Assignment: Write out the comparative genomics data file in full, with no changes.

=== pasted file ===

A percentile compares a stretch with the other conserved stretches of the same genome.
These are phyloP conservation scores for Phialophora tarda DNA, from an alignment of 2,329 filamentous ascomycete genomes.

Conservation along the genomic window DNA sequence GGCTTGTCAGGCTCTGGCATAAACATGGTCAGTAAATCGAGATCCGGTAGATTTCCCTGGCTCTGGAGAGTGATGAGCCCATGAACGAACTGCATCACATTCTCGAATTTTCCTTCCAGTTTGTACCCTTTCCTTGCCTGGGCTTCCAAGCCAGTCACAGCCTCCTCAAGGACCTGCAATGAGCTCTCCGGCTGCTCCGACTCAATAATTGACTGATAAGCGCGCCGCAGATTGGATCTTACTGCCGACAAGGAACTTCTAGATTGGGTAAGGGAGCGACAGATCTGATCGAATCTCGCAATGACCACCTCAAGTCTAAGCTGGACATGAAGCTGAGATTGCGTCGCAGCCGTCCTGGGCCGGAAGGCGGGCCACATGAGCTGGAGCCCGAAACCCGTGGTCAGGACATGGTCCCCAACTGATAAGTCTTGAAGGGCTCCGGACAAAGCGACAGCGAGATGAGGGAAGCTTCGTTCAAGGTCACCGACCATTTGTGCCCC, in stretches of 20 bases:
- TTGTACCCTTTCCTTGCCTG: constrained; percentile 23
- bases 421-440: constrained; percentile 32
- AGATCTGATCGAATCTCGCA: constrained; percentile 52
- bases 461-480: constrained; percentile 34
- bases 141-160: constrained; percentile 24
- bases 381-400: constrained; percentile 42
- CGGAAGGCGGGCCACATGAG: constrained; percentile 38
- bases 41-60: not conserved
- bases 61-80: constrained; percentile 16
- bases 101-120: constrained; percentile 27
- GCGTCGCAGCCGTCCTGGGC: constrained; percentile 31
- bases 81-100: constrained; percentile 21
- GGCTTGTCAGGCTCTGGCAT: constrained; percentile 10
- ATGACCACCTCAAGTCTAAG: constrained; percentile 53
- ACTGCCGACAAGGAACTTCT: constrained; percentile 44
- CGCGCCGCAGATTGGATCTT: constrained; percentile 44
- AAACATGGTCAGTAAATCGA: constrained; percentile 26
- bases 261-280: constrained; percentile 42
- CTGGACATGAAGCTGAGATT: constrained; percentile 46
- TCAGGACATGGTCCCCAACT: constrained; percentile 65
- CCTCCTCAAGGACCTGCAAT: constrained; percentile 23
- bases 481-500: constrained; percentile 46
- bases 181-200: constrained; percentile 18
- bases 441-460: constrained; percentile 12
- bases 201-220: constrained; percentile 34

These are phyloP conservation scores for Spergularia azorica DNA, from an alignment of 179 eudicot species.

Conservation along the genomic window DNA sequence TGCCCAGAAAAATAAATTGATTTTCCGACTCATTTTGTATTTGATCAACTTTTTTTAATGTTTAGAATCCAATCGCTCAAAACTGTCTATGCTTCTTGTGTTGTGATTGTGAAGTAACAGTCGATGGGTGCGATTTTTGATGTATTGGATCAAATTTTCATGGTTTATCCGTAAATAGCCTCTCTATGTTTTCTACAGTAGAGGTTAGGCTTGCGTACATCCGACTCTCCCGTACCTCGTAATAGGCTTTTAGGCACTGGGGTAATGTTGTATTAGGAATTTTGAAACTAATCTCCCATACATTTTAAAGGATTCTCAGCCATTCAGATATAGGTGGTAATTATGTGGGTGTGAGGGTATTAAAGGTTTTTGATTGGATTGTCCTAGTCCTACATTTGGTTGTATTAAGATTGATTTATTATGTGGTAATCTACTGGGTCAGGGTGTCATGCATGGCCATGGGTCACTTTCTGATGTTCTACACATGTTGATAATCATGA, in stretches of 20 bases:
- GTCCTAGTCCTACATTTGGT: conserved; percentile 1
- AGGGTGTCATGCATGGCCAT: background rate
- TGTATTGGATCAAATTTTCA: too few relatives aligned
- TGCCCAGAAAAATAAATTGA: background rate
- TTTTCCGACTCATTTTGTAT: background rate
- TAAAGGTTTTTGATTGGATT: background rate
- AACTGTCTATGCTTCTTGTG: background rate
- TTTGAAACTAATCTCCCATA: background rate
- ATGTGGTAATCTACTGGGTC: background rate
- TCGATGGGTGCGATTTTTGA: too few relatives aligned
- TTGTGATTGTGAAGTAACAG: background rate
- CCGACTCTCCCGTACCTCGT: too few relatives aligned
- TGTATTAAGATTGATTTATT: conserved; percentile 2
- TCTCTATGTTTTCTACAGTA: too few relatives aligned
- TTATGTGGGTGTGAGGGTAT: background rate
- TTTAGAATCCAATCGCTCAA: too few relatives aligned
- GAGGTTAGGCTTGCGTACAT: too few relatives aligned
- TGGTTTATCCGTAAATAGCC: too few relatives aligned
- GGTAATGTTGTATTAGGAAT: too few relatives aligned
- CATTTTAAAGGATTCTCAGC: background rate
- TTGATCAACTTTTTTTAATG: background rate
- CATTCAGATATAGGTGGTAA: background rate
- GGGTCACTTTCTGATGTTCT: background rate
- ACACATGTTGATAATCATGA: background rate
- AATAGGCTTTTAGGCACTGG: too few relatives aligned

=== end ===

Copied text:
A percentile compares a stretch with the other conserved stretches of the same genome.
These are phyloP conservation scores for Phialophora tarda DNA, from an alignment of 2,329 filamentous ascomycete genomes.

Conservation along the genomic window DNA sequence GGCTTGTCAGGCTCTGGCATAAACATGGTCAGTAAATCGAGATCCGGTAGATTTCCCTGGCTCTGGAGAGTGATGAGCCCATGAACGAACTGCATCACATTCTCGAATTTTCCTTCCAGTTTGTACCCTTTCCTTGCCTGGGCTTCCAAGCCAGTCACAGCCTCCTCAAGGACCTGCAATGAGCTCTCCGGCTGCTCCGACTCAATAATTGACTGATAAGCGCGCCGCAGATTGGATCTTACTGCCGACAAGGAACTTCTAGATTGGGTAAGGGAGCGACAGATCTGATCGAATCTCGCAATGACCACCTCAAGTCTAAGCTGGACATGAAGCTGAGATTGCGTCGCAGCCGTCCTGGGCCGGAAGGCGGGCCACATGAGCTGGAGCCCGAAACCCGTGGTCAGGACATGGTCCCCAACTGATAAGTCTTGAAGGGCTCCGGACAAAGCGACAGCGAGATGAGGGAAGCTTCGTTCAAGGTCACCGACCATTTGTGCCCC, in stretches of 20 bases:
- TTGTACCCTTTCCTTGCCTG: constrained; percentile 23
- bases 421-440: constrained; percentile 32
- AGATCTGATCGAATCTCGCA: constrained; percentile 52
- bases 461-480: constrained; percentile 34
- bases 141-160: constrained; percentile 24
- bases 381-400: constrained; percentile 42
- CGGAAGGCGGGCCACATGAG: constrained; percentile 38
- bases 41-60: not conserved
- bases 61-80: constrained; percentile 16
- bases 101-120: constrained; percentile 27
- GCGTCGCAGCCGTCCTGGGC: constrained; percentile 31
- bases 81-100: constrained; percentile 21
- GGCTTGTCAGGCTCTGGCAT: constrained; percentile 10
- ATGACCACCTCAAGTCTAAG: constrained; percentile 53
- ACTGCCGACAAGGAACTTCT: constrained; percentile 44
- CGCGCCGCAGATTGGATCTT: constrained; percentile 44
- AAACATGGTCAGTAAATCGA: constrained; percentile 26
- bases 261-280: constrained; percentile 42
- CTGGACATGAAGCTGAGATT: constrained; percentile 46
- TCAGGACATGGTCCCCAACT: constrained; percentile 65
- CCTCCTCAAGGACCTGCAAT: constrained; percentile 23
- bases 481-500: constrained; percentile 46
- bases 181-200: constrained; percentile 18
- bases 441-460: constrained; percentile 12
- bases 201-220: constrained; percentile 34

These are phyloP conservation scores for Spergularia azorica DNA, from an alignment of 179 eudicot species.

Conservation along the genomic window DNA sequence TGCCCAGAAAAATAAATTGATTTTCCGACTCATTTTGTATTTGATCAACTTTTTTTAATGTTTAGAATCCAATCGCTCAAAACTGTCTATGCTTCTTGTGTTGTGATTGTGAAGTAACAGTCGATGGGTGCGATTTTTGATGTATTGGATCAAATTTTCATGGTTTATCCGTAAATAGCCTCTCTATGTTTTCTACAGTAGAGGTTAGGCTTGCGTACATCCGACTCTCCCGTACCTCGTAATAGGCTTTTAGGCACTGGGGTAATGTTGTATTAGGAATTTTGAAACTAATCTCCCATACATTTTAAAGGATTCTCAGCCATTCAGATATAGGTGGTAATTATGTGGGTGTGAGGGTATTAAAGGTTTTTGATTGGATTGTCCTAGTCCTACATTTGGTTGTATTAAGATTGATTTATTATGTGGTAATCTACTGGGTCAGGGTGTCATGCATGGCCATGGGTCACTTTCTGATGTTCTACACATGTTGATAATCATGA, in stretches of 20 bases:
- GTCCTAGTCCTACATTTGGT: conserved; percentile 1
- AGGGTGTCATGCATGGCCAT: background rate
- TGTATTGGATCAAATTTTCA: too few relatives aligned
- TGCCCAGAAAAATAAATTGA: background rate
- TTTTCCGACTCATTTTGTAT: background rate
- TAAAGGTTTTTGATTGGATT: background rate
- AACTGTCTATGCTTCTTGTG: background rate
- TTTGAAACTAATCTCCCATA: background rate
- ATGTGGTAATCTACTGGGTC: background rate
- TCGATGGGTGCGATTTTTGA: too few relatives aligned
- TTGTGATTGTGAAGTAACAG: background rate
- CCGACTCTCCCGTACCTCGT: too few relatives aligned
- TGTATTAAGATTGATTTATT: conserved; percentile 2
- TCTCTATGTTTTCTACAGTA: too few relatives aligned
- TTATGTGGGTGTGAGGGTAT: background rate
- TTTAGAATCCAATCGCTCAA: too few relatives aligned
- GAGGTTAGGCTTGCGTACAT: too few relatives aligned
- TGGTTTATCCGTAAATAGCC: too few relatives aligned
- GGTAATGTTGTATTAGGAAT: too few relatives aligned
- CATTTTAAAGGATTCTCAGC: background rate
- TTGATCAACTTTTTTTAATG: background rate
- CATTCAGATATAGGTGGTAA: background rate
- GGGTCACTTTCTGATGTTCT: background rate
- ACACATGTTGATAATCATGA: background rate
- AATAGGCTTTTAGGCACTGG: too few relatives aligned